I know that if I am ever part of a comedy duo what my place will be. I am the straight man, the guy who helps the jokes along, who is the butt of a few, and even plays the fool, all for the cause. I have no illusions about my position – it is just the way things would be. Ironically I can be funny but I am not an extrovert, I have no compelling desire to lead in this type of situation, and I understand the value of both positions.
Some see this as settling for second place. I see it differently. Teams, even pairs, are not about solo performances. Everything centers on the community. We win or we lose. Rarely, outside of human relationships, do we seem team examples. The exceptions include hyenas hunting their prey and a few other predators who have learned that collectively they are far stronger than individually.
While we know that teams are stronger there is little that naturally draws us into this type of relationship. Recent examples in British politics cause one to question even those who appear as loyal. It is as if in the quest to personally “win” everything else, even things we hold of immense value, can be jettisoned. Watching team sports often reflects the thin line between working with the team and leadership. There are recent examples of world-class players willing to be supporting actors on the big stage because they believe it will help the team. Yet these are rare and becoming more so.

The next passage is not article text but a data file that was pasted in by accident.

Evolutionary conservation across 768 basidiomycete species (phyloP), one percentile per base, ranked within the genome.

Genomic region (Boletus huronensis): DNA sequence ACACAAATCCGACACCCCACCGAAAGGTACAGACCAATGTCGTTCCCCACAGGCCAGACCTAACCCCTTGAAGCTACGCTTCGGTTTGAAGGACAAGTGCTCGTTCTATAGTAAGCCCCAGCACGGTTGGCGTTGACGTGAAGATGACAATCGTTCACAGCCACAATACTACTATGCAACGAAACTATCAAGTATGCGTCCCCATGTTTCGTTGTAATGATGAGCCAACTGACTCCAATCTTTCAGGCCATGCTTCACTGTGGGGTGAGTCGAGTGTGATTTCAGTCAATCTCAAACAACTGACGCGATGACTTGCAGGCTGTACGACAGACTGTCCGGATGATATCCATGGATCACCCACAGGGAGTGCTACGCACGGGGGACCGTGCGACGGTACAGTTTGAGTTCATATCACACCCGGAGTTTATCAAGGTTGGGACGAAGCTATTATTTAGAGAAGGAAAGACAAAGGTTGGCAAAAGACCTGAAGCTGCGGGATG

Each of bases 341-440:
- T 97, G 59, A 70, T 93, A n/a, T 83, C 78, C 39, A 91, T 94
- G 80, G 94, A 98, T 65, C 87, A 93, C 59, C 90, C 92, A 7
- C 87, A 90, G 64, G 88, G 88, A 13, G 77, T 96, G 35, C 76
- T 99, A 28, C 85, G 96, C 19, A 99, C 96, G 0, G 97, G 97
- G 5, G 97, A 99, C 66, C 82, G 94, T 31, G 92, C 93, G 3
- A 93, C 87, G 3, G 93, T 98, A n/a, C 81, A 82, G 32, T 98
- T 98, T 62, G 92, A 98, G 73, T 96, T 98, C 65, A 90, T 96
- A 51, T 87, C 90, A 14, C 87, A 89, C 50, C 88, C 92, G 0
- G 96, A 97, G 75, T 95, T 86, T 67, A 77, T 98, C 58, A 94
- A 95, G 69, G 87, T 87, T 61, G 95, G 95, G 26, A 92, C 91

The reality is a simple observation made centuries ago. “The one who gets the bride is, by definition, the bridegroom. And the bridegroom's friend, his “best man”—that's me—in place at his side where he can hear every word, is genuinely happy. How could he be jealous when he knows that the wedding is finished and the marriage is off to a good start?” (John 3.29)
We are supporting actors in Divinity’s play. God is in the lead role. We can complete the scene, if we are willing.